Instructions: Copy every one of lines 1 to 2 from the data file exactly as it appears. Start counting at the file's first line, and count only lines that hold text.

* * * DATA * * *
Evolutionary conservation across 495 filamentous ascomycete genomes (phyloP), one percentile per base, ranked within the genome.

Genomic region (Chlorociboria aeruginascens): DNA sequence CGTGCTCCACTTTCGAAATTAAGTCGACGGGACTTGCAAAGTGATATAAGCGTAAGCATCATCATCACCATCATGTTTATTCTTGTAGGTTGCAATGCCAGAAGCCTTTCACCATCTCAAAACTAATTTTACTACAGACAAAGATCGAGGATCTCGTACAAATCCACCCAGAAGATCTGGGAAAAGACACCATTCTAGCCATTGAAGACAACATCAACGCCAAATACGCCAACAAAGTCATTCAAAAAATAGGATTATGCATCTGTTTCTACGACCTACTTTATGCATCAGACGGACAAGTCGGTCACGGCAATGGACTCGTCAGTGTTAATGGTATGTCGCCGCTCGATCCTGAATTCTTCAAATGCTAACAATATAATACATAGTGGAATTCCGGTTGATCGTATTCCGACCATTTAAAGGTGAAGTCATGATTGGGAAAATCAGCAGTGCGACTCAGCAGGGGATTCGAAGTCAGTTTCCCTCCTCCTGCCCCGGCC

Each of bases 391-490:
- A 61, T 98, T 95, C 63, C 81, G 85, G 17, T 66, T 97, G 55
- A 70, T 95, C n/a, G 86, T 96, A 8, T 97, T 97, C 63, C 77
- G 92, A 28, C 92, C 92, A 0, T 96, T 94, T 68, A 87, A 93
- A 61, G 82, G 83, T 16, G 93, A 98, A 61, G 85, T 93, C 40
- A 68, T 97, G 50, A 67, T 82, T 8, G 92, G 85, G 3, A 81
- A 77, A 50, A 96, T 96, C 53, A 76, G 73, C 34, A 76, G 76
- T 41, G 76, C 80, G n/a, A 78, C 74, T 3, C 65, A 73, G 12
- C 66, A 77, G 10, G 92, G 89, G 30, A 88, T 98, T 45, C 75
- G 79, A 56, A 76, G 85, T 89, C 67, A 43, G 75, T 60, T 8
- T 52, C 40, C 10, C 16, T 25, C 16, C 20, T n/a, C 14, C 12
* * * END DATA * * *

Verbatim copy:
Evolutionary conservation across 495 filamentous ascomycete genomes (phyloP), one percentile per base, ranked within the genome.

Genomic region (Chlorociboria aeruginascens): DNA sequence CGTGCTCCACTTTCGAAATTAAGTCGACGGGACTTGCAAAGTGATATAAGCGTAAGCATCATCATCACCATCATGTTTATTCTTGTAGGTTGCAATGCCAGAAGCCTTTCACCATCTCAAAACTAATTTTACTACAGACAAAGATCGAGGATCTCGTACAAATCCACCCAGAAGATCTGGGAAAAGACACCATTCTAGCCATTGAAGACAACATCAACGCCAAATACGCCAACAAAGTCATTCAAAAAATAGGATTATGCATCTGTTTCTACGACCTACTTTATGCATCAGACGGACAAGTCGGTCACGGCAATGGACTCGTCAGTGTTAATGGTATGTCGCCGCTCGATCCTGAATTCTTCAAATGCTAACAATATAATACATAGTGGAATTCCGGTTGATCGTATTCCGACCATTTAAAGGTGAAGTCATGATTGGGAAAATCAGCAGTGCGACTCAGCAGGGGATTCGAAGTCAGTTTCCCTCCTCCTGCCCCGGCC